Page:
The Dark Art of White Supremacy: What Trump's 'Lynching' Comment is Really About

Donald Trump lives in a self-imposed prison of superlatives. His hands are big. His calls are perfect. His walls are the tallest. His letters are beautiful. His crowds are the biggest. His wisdom is unmatched. He has the best people. His opponents are the most corrupt.

Donald Trump is obsessed with his place in history, and he is upset that it won’t be a flattering one.

That world of superlatives features just as prominently when things don’t go well for Donald Trump. He doesn’t just view himself as God’s greatest gift to humanity, he sees those who seek to hold him accountable as the worst of nature. He doesn’t simply see himself as the greatest of heroes, but also the most misunderstood, the most mistreated, the most unappreciated, the ultimate victim. It is this fantastical sense of grandeur and grand paranoia that propels him to believe he is above the law, to demand his party’s blind and unwavering loyalty, to assert that only America’s enemies would seek to hold him to account.

It is with this combined sense of superlative ego and superlative victimhood that Donald Trump claimed today that the process of impeachment - the sole power of which the Constitution invests in the House of Representatives - for his proven act of enlisting foreign help to obtain domestic political help is akin to one of the most horrifying acts of mob violence and execution, lynching.

According to the NAACP, 4,743 instances of lynching were documented between 1882 and 1968. Suffice it to say that this number is a floor rather than a ceiling, because it is difficult to properly determine the actual number of lynchings, as a great many of them were undocumented and unreported. Of the documented instances, 73% of the victims, or 3,446, were black. 1,297 were white. Many of the white victims, the NAACP notes, were lynched for the courageous act of helping black people or opposing lynching.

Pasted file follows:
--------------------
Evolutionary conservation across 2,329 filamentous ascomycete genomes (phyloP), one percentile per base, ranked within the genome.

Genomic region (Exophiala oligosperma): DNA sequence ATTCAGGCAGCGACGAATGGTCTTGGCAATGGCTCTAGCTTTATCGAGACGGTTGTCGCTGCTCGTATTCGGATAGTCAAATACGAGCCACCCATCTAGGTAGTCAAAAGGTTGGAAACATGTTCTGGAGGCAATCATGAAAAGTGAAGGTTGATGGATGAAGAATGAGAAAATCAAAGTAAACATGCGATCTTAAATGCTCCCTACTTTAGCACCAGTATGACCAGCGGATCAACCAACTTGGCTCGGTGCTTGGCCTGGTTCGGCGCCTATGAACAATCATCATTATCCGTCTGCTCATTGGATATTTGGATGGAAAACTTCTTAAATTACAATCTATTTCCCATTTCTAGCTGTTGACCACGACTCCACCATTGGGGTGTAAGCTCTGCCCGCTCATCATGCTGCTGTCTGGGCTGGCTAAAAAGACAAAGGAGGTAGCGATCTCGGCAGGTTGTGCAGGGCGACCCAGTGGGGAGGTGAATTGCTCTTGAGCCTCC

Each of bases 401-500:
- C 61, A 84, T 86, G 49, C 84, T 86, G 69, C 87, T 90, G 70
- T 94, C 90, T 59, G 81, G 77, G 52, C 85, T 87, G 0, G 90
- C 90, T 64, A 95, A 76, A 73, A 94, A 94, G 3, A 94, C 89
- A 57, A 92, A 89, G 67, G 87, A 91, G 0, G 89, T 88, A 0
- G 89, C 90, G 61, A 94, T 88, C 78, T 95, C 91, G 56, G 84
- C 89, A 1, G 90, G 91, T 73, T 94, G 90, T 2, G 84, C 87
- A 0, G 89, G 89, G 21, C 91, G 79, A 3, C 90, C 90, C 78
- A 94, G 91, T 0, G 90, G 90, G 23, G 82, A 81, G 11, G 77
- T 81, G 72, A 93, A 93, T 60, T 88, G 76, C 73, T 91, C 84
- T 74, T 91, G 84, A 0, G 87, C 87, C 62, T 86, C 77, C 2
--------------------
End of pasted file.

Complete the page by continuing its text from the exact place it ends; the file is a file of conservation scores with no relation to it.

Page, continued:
Lynching was not merely an act of violence. It wasn’t just an act of racism. It was an act of terror. White racists would band together, beat, murder, and hang black citizens for make-belief crimes. You weren’t spared if you stood with blacks, even if you were yourself white. Lynchings weren’t about petty revenge. They were about proudly displaying brutality and sending a message: the South may have lost the Civil War, but blacks were not, most definitely, free, let alone equal.

Observes the NAACP

Most of the lynchings that took place happened in the South.  A big reason for this was the end of the Civil War. Once black were given their freedom, many people felt that the freed blacks were getting away with too much freedom and felt they needed to be controlled.  Mississippi had the highest lynchings from 1882-1968 with 581. Georgia was second with 531, and Texas was third with 493. 79% of lynching happened in the South.

Comparing these acts of racist terror against those who lacked access to the machinery of justice with a legal, constitutional, and due process of the people’s representatives considering the bribery scheme of a president who has an entire branch of the US government at his command is abhorrent.

It is outrageous. It is beneath the dignity of any public office. It is historical garbage. It’s racist.

Still, it’s important to understand where this comes from - because I assure you that the deplorables Trump is howling at do. It comes from an insecure president’s insistence that anything that threatens his power - even when used illegally and unjustly - is violence because he deserves the power to do what he wants. One can draw a straight line from this line of thinking white race anxiety: the belief that being white entitles one to status and lifestyle above others, and competition from others is tantamount to a crime against that entitlement. No law, no Constitution, no grand principles of equity and fairness can ever interfere with that First Principle of White Supremacy.

But Trump’s use of the word ‘lynching’ goes beyond that. Since he became president - no, since he started running for office - Donald Trump has attempted to establish the horrific and the crazy as normal. “Everybody” would take foreign help in elections. “Anyone” would take a meeting with a Russian agent offering dirt on your political opponent. “Very fine people” were marching on the Nazi side. 

What Trump - and those supporting his disgusting, vile tweet, like Lindsay Graham - is really saying is not only about invoking the bloodstain on our national soul that is lynching to fill his sense grand self-victimhood. It is also about allowing his white racist supporters - who see themselves as victims in a diverse society with an emerging threat to white supremacy - to feel good, or at least morally indifferent, about actual lynching.

And that is dangerous.

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